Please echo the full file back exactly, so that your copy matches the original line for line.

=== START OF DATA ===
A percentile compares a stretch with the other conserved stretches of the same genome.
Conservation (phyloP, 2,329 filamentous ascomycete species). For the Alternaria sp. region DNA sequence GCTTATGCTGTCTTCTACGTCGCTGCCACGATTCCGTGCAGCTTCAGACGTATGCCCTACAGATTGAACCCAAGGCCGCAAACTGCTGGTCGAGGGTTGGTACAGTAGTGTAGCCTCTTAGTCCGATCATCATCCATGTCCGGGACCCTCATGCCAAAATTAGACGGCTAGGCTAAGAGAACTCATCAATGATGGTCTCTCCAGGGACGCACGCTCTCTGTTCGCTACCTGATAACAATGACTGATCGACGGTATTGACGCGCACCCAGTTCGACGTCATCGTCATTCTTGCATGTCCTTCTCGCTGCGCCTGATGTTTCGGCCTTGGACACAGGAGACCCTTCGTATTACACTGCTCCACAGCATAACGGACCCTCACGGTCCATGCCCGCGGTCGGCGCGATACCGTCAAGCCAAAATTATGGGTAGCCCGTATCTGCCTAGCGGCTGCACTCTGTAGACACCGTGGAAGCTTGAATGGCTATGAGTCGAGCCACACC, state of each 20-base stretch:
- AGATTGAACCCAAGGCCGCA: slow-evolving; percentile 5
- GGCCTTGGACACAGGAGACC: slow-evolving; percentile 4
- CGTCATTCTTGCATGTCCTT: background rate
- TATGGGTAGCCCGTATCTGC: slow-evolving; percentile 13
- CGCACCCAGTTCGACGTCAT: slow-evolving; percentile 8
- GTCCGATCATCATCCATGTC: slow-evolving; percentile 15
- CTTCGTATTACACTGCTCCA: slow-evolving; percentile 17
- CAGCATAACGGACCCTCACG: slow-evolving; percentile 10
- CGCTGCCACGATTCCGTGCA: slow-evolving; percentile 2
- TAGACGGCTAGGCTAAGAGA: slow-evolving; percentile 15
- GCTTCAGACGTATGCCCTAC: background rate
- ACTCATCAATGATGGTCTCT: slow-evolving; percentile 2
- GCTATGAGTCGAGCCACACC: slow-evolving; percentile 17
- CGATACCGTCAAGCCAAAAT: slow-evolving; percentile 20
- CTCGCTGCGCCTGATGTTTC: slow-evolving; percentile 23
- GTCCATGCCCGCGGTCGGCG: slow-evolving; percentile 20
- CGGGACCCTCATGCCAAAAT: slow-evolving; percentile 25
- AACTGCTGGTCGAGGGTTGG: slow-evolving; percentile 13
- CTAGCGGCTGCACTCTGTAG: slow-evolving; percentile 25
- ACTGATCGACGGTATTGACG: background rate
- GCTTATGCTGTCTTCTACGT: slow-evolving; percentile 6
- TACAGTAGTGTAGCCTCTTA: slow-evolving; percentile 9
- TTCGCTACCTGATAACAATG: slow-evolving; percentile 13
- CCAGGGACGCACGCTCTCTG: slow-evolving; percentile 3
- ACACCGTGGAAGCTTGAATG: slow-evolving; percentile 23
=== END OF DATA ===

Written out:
A percentile compares a stretch with the other conserved stretches of the same genome.
Conservation (phyloP, 2,329 filamentous ascomycete species). For the Alternaria sp. region DNA sequence GCTTATGCTGTCTTCTACGTCGCTGCCACGATTCCGTGCAGCTTCAGACGTATGCCCTACAGATTGAACCCAAGGCCGCAAACTGCTGGTCGAGGGTTGGTACAGTAGTGTAGCCTCTTAGTCCGATCATCATCCATGTCCGGGACCCTCATGCCAAAATTAGACGGCTAGGCTAAGAGAACTCATCAATGATGGTCTCTCCAGGGACGCACGCTCTCTGTTCGCTACCTGATAACAATGACTGATCGACGGTATTGACGCGCACCCAGTTCGACGTCATCGTCATTCTTGCATGTCCTTCTCGCTGCGCCTGATGTTTCGGCCTTGGACACAGGAGACCCTTCGTATTACACTGCTCCACAGCATAACGGACCCTCACGGTCCATGCCCGCGGTCGGCGCGATACCGTCAAGCCAAAATTATGGGTAGCCCGTATCTGCCTAGCGGCTGCACTCTGTAGACACCGTGGAAGCTTGAATGGCTATGAGTCGAGCCACACC, state of each 20-base stretch:
- AGATTGAACCCAAGGCCGCA: slow-evolving; percentile 5
- GGCCTTGGACACAGGAGACC: slow-evolving; percentile 4
- CGTCATTCTTGCATGTCCTT: background rate
- TATGGGTAGCCCGTATCTGC: slow-evolving; percentile 13
- CGCACCCAGTTCGACGTCAT: slow-evolving; percentile 8
- GTCCGATCATCATCCATGTC: slow-evolving; percentile 15
- CTTCGTATTACACTGCTCCA: slow-evolving; percentile 17
- CAGCATAACGGACCCTCACG: slow-evolving; percentile 10
- CGCTGCCACGATTCCGTGCA: slow-evolving; percentile 2
- TAGACGGCTAGGCTAAGAGA: slow-evolving; percentile 15
- GCTTCAGACGTATGCCCTAC: background rate
- ACTCATCAATGATGGTCTCT: slow-evolving; percentile 2
- GCTATGAGTCGAGCCACACC: slow-evolving; percentile 17
- CGATACCGTCAAGCCAAAAT: slow-evolving; percentile 20
- CTCGCTGCGCCTGATGTTTC: slow-evolving; percentile 23
- GTCCATGCCCGCGGTCGGCG: slow-evolving; percentile 20
- CGGGACCCTCATGCCAAAAT: slow-evolving; percentile 25
- AACTGCTGGTCGAGGGTTGG: slow-evolving; percentile 13
- CTAGCGGCTGCACTCTGTAG: slow-evolving; percentile 25
- ACTGATCGACGGTATTGACG: background rate
- GCTTATGCTGTCTTCTACGT: slow-evolving; percentile 6
- TACAGTAGTGTAGCCTCTTA: slow-evolving; percentile 9
- TTCGCTACCTGATAACAATG: slow-evolving; percentile 13
- CCAGGGACGCACGCTCTCTG: slow-evolving; percentile 3
- ACACCGTGGAAGCTTGAATG: slow-evolving; percentile 23